Health economist Amanda Kowalski, a professor of economics and public policy at the University of Michigan and a faculty associate of the Population Studies Center and the Survey Research Center at the Institute for Social Research, received the Willard G. Manning Memorial Award for the Best Research in Health Econometrics June 12 from the American Society of Health Economics (ASHEcon) at their annual conference in St. Louis, Mo.
She won the award for her paper, “Behaviour within a Clinical Trial and Implications for Mammography Guidelines,” published in the Review of Economic Studies.
Mammograms are controversial because they involve tradeoffs, pitting the benefits of early detection against the harms of false positive diagnoses as well as overdiagnosis– detection of cancers that would never have caused symptoms. Mammogram recommendations have weakened worldwide in response to mounting evidence of overdiagnosis and evidence of its costs for women who needlessly undergo therapies such as surgery, chemotherapy, and radiation, and live with the fear of cancer recurrence. The United States Preventive Task Force mammography guidelines for women in their 40s now recommend that women consult with their doctors and receive mammograms as they see fit. In her award-winning paper, Kowalski assesses whether these recommendations target women effectively.
Kowalski addresses this question using data from the Canadian National Breast Screening Study, which follow participants long enough to demonstrate overdiagnosis through examination of breast cancer as a health outcome. Combining the outcome data with observations of mammography behavior– where some women in the control arm receive mammograms and some women in the intervention arm do not– Kowalski finds that women more likely to receive mammograms are healthier and more likely to be overdiagnosed.
“My findings suggest that further weakening of mammography guidelines could provide a rare opportunity to improve health and decrease health spending,” said Kowalski. “It would also make guidelines in the United States more consistent with guidelines in other countries.”
The key to her findings is the connection between the clinical trial data and the econometric methods, Kowalski said. “My work has the potential to be useful beyond the context of mammography because it illustrates how to use behavior within the same clinical trial data to develop guidelines to inform targeting within those guidelines.”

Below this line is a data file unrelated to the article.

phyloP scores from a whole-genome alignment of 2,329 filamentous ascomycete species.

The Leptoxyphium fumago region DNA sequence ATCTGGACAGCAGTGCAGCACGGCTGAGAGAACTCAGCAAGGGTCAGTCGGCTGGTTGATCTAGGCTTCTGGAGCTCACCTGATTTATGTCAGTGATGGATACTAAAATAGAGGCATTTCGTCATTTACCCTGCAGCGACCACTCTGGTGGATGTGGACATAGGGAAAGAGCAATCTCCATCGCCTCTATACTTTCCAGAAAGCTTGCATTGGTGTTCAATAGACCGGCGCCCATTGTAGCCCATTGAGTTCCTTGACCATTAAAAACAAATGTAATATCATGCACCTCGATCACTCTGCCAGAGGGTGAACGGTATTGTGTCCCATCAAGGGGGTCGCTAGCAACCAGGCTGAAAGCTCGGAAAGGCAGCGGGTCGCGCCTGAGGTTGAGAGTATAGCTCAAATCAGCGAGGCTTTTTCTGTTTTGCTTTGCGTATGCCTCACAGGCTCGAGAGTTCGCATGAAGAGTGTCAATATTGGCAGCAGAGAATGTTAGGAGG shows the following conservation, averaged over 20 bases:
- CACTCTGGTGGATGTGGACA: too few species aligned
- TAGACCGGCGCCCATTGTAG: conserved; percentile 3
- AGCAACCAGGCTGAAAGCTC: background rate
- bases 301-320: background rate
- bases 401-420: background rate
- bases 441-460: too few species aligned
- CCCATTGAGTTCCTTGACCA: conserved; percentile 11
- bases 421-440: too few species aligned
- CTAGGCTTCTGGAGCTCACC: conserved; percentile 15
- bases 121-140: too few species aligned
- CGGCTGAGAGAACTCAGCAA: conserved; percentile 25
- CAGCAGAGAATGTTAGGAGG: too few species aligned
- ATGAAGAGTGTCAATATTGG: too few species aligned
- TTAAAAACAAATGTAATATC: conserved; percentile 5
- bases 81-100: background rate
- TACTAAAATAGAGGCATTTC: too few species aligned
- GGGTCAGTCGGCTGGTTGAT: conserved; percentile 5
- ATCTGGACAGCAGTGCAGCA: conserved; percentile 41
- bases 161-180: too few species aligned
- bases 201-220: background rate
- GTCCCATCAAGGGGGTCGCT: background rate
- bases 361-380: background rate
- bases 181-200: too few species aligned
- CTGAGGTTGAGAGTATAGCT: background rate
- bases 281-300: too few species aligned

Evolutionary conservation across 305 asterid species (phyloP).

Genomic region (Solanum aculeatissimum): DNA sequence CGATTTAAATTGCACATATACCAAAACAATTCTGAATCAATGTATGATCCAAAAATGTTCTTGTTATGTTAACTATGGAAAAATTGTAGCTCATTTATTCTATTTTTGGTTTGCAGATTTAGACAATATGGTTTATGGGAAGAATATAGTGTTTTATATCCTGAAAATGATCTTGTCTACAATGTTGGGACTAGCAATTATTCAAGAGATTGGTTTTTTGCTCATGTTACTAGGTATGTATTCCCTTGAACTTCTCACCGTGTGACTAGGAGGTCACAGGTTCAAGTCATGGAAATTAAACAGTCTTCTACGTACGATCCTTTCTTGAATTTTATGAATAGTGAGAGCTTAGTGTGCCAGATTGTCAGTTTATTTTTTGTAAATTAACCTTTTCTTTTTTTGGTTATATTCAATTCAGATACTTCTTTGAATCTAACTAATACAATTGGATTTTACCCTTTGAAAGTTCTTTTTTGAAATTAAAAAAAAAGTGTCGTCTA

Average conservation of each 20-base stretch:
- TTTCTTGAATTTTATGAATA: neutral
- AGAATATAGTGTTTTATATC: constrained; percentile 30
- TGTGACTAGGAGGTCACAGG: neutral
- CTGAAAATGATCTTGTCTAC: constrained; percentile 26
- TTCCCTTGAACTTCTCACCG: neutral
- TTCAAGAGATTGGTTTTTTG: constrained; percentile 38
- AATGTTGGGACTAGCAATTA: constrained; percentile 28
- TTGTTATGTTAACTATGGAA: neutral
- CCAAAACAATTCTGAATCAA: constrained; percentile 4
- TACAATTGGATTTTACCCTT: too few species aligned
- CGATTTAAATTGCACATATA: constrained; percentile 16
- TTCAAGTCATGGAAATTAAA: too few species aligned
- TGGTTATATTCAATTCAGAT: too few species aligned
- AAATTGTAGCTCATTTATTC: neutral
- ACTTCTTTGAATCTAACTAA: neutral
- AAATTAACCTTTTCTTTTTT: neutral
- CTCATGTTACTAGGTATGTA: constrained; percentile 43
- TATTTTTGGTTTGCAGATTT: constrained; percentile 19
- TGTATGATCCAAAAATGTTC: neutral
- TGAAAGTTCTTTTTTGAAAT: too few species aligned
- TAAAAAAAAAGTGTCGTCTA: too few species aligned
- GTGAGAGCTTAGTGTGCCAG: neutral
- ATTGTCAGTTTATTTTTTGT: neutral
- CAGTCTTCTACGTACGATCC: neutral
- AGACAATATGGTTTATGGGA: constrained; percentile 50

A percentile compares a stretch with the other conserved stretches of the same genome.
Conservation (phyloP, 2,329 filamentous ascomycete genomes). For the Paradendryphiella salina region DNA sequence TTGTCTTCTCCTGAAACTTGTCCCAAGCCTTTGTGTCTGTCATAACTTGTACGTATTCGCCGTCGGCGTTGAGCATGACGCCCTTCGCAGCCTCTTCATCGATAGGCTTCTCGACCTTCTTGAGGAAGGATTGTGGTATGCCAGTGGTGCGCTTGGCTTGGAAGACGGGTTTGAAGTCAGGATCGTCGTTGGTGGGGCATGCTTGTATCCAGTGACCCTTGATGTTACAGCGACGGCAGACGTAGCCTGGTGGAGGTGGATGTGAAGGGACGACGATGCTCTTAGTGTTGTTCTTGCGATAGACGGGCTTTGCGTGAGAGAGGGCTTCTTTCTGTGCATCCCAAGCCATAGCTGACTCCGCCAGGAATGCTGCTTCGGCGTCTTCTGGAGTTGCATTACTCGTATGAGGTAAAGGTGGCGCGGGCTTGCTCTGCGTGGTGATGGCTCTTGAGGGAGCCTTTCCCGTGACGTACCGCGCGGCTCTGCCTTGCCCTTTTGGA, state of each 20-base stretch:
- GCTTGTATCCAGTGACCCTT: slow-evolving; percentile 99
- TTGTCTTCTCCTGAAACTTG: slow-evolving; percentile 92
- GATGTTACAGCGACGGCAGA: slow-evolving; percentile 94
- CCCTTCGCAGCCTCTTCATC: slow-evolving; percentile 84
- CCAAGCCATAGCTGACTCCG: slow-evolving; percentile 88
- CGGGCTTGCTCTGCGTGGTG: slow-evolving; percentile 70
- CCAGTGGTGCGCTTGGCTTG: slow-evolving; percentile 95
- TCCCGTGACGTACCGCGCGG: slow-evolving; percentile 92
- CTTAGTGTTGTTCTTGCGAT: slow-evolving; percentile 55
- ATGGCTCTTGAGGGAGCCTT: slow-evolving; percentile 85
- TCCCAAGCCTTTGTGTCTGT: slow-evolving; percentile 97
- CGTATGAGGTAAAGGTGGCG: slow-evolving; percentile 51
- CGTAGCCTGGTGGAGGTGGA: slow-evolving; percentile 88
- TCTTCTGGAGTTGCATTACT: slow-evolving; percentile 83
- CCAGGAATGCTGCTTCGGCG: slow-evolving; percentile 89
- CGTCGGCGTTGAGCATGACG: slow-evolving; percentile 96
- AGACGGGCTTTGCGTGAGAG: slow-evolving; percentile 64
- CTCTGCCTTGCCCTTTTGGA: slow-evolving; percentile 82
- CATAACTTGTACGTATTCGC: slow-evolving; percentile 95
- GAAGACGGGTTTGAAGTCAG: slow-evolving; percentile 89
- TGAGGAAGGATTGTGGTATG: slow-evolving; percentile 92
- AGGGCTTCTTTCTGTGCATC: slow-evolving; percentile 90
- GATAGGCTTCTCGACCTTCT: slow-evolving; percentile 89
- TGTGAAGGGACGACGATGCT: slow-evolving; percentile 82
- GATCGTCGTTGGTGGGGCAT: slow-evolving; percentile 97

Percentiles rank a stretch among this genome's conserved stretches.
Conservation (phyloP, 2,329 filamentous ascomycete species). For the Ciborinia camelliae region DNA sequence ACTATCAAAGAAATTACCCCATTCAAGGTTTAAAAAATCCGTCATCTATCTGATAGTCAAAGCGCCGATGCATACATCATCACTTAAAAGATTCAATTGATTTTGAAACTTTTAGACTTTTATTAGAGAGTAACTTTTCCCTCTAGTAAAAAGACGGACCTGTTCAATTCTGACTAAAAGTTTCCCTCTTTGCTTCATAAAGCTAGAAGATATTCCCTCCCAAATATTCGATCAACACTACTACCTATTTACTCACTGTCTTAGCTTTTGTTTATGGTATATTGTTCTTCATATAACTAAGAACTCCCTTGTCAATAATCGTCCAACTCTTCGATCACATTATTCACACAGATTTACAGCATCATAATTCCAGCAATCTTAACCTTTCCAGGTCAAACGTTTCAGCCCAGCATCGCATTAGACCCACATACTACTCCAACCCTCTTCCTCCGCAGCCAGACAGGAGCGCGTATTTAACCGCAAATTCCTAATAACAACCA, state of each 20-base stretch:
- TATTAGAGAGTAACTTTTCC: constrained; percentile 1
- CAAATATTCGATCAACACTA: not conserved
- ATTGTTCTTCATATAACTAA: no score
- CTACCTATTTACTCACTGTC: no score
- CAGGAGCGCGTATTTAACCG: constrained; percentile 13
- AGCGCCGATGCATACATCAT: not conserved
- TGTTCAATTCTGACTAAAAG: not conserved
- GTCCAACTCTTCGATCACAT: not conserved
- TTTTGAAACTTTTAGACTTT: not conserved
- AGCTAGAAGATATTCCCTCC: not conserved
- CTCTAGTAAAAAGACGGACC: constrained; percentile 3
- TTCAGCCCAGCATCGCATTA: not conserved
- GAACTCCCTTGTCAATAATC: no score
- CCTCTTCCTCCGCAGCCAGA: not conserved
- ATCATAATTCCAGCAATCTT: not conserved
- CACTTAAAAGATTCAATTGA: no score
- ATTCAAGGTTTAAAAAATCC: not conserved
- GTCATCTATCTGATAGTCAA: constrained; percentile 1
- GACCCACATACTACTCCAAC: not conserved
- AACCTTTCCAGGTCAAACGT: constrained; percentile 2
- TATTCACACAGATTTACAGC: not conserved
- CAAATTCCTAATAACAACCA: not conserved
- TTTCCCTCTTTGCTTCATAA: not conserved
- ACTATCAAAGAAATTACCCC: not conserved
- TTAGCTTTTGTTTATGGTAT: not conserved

Two graduating economics undergraduates who studied with Kowalski, Meredith Rief and Katherine Kim, worked with Kowalski and research assistant Louis McKinnon to develop a publicly available problem set that teaches the econometric methods in the paper.
Kowalski specializes in bringing together theoretical models and econometric techniques to analyze key health policy questions. Her recent work focuses on designing policies to target insurance expansions and medical treatments to individuals who will benefit from them the most. She is currently studying Covid vaccine equity and medical treatments that save some, but kill others.
Kowalski is the Gail Wilensky Professor of Applied Economics and Public Policy in the University of Michigan Department of Economics and is also Professor of Public Policy in the Gerald R. Ford School of Public Policy, by courtesy. She is also a research associate of the National Bureau of Economic Research (NBER). Kowalski received the ASHEcon medal in 2019; last year, that award recognized the work of colleague Sarah Miller of the Population Studies Center and the Stephen M. Ross School of Business, on the role of health insurance in protection against financial risk. Kowalski has also received the NSF CAREER Award and the Yale Greer Prize for her body of work.
The Willard G. Manning Memorial Award memorializes Will Manning’s contributions to the development and application of econometric methods in health economics by recognizing the best published health economics research in econometric methodology or econometric application.
Story by Tevah Platt, University of Michigan Institute for Social Research